By Busra Nur Bilgic
ANKARA (AA) - Two UN agencies have strongly condemned an airstrike that struck a detention center in Libya early Wednesday, killing more than 40 innocent civilians, all migrants.
At least 80 migrants were also reportedly wounded in the attack in an eastern suburb of the capital Tripoli.
In a joint statement Wednesday, the UN Refugee Agency (UNHCR) and International Organization for Migration (IOM) urged “the broader UN System to condemn this attack and end the use of detention in Libya.”
They further called on the international community to provide urgent corridors for migrants and refugees to be evacuated from Libya.
“This latest violence also speaks to the danger both IOM and UNHCR have warned over returning migrants and refugees to Libya after their interception or rescue on the Mediterranean Sea,” the statement also said.
Since political chaos engulfed Libya in 2011, its northwestern coast has become a major hub for African migrants seeking access to Europe, especially Italy.
Both UN organizations called for an immediate end to the detention of migrants and refugees as well as their protection in Libya.
The center hit today “held at least 600 migrants and refugees -- including women and children. The airstrike that left scores dead, also left dozens injured. For that reason, we expect the final death toll to include many more victims,” it said.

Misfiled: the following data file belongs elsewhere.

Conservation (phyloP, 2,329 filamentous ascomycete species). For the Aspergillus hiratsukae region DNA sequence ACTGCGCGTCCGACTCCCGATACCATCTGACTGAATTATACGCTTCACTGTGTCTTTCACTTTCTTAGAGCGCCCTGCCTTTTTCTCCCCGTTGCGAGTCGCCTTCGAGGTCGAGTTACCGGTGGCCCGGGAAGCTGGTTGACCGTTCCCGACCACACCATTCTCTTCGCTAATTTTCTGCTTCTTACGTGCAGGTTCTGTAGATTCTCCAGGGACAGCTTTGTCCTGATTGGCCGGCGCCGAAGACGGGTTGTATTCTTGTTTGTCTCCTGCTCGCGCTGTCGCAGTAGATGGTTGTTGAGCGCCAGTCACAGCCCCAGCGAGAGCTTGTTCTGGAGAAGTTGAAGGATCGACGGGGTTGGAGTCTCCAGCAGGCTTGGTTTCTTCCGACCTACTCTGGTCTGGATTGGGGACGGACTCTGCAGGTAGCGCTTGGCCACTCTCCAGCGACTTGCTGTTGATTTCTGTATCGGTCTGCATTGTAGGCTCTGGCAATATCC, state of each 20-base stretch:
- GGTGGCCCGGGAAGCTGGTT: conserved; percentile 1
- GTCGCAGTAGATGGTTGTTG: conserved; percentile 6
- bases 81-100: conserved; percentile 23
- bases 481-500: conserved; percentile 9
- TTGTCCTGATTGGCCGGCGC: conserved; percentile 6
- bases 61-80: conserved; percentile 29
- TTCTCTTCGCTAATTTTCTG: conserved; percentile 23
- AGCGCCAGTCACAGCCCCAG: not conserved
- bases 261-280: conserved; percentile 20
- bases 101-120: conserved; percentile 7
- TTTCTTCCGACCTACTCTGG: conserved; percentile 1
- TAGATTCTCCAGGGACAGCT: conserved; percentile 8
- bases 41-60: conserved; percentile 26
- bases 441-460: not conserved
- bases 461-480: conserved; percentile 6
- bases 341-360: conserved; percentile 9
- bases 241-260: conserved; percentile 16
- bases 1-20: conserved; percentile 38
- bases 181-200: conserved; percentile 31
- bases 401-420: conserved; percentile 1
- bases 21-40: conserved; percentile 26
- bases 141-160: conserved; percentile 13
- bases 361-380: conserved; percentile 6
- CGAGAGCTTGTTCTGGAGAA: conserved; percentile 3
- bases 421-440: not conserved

The statement also said such centers must ultimately be closed as the conditions “can only be described as inhumane” and clashes around them intensify every day.
Libya’s UN-recognized Government of National Accord (GNA) on Wednesday accused forces loyal to East Libya-based military commander Khalifa Haftar of killing migrants staying at a shelter in the capital.
Fawzi Unayyis, the GNA’s Health Ministry spokesman, told Anadolu Agency that fighter jets linked to Haftar struck the shelter, adding that the death toll could increase.
Libya has remained beset by turmoil since 2011, when an uprising led to the ouster and death of long-serving President Muammar Gaddafi.
Since then, Libya’s political divisions have yielded two rival seats of power -- one in Tobruk and a UN-recognized one in Tripoli -- and a host of heavily armed militia groups.